Veterinarian Services in Selden, New York
Prevention of disease and early treatment of disease are the essentials of our philosophy of optimal pet care
and will ultimately save you time and expense, as well as save your pet unnecessary suffering. Recognizing the speed of our pet's aging, relative to our own, underlines the importance of thorough yearly physical and dental examinations. Fecal examinations for internal parasites, heartworm testing and prevention, flea and tick control and vaccinations are all essential components of preventative medicine. Vaccinations for puppies and kittens can begin as early as 6 weeks of age and will be tailored to your pet's individual needs throughout the years. As your pet ages, we may recommend blood and urine analysis as part of your pet's preventative care.
If your pet is injured or ill, the ability to restore his or her good health is dependent on a accurate diagnosis. The process starts with your description of your pets symptoms, followed by our doctor's thorough physical examination. Based upon our findings, we will recommend appropriate safe, often non-invasive diagnostic options, potentially including blood, urine , or fecal analysis, state of the art digital radiography, EKG, ultrasonography or biopsy. The information so gathered will guide us down the path most likely to get your kitty purring, dog wagging, bird singing, or ferret frolicking again.
We offer a wide-range of surgical services, and whether your pet is scheduled for a routine spay or neuter, or a procedure as complicated as removal of an ingested corn cob from your curious (and naughty!) pet's stomach, we follow the same guidelines of careful anesthetic monitoring, sterile procedures and close post-op monitoring. Surgery is never to be taken lightly and we never forget that. From the time your pet is anesthetized until he or she is out of recovery, a dedicated technician oversees their care.
As animals age, there are many problems that we anticipate depending on the species and the breed. As cats get older, we see many who develop kidney disease, hyperthyroidism, diabetes, cancer, or hypertension. As dogs age, we often see heart and kidney disease, diabetes, cancer, sometimes debilitating arthritis, and even dementia. Our goal however, is to identify these and other problems in the early stages. With early identification and treatment, we can slow the progression of many diseases, keeping them at the early stages for a longer period of time, and thus keeping your beloved pet happy and at home.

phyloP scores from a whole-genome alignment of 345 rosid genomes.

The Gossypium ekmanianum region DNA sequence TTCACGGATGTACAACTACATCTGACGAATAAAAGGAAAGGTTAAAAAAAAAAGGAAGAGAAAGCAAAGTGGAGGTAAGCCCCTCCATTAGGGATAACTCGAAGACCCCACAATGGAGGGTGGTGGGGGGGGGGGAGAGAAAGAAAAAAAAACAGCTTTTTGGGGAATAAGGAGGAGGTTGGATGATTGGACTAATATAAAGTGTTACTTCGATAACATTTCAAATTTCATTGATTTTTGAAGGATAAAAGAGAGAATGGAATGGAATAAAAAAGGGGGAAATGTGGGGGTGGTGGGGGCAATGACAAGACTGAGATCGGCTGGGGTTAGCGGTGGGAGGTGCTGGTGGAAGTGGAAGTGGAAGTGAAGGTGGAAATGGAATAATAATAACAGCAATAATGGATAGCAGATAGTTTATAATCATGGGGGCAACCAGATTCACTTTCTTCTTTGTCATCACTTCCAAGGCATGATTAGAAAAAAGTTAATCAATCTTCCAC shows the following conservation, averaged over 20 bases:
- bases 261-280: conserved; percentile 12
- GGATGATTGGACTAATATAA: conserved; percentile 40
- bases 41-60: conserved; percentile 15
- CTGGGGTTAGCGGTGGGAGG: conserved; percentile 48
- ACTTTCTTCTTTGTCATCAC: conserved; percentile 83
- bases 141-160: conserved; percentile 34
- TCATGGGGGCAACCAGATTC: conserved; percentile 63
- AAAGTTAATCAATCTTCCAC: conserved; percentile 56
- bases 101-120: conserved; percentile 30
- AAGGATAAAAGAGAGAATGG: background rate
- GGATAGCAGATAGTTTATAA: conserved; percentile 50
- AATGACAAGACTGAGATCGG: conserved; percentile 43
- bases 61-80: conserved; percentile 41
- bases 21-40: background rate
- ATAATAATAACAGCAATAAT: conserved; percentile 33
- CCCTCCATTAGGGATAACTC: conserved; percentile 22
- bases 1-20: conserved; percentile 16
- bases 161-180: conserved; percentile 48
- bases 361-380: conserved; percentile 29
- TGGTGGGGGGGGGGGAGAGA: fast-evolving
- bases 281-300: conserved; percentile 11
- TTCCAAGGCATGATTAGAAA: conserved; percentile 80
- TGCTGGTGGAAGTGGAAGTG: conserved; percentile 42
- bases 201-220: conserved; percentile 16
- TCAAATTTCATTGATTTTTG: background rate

When your pet comes in for their yearly examination, we will ask a variety of questions to determine if your pet is starting to show subtle, early signs of illness. Once your pet approaches the double digits, we'll start recommending senior screens to evaluate their blood and urine for evidence of disease, with, as always, the preservation of the best possible quality of life our mission and passion
When during the course of your pet's checkup we ask them to say 'ahhhhhhh', we are monitoring for tartar buildup, and evaluating for gingivitis (redness along the gum line) and periodontal disease (recession of the gums). Infections of the mouth may spread to other organ systems, potentially playing a role in infections of the heart, lungs, and kidneys.
Dental care encompasses a variety of options, including brushing, diet, and dental chews. For those of you who don't have the time or a pet tolerant to brushing (most!), there are rinses that can be added to their drinking water.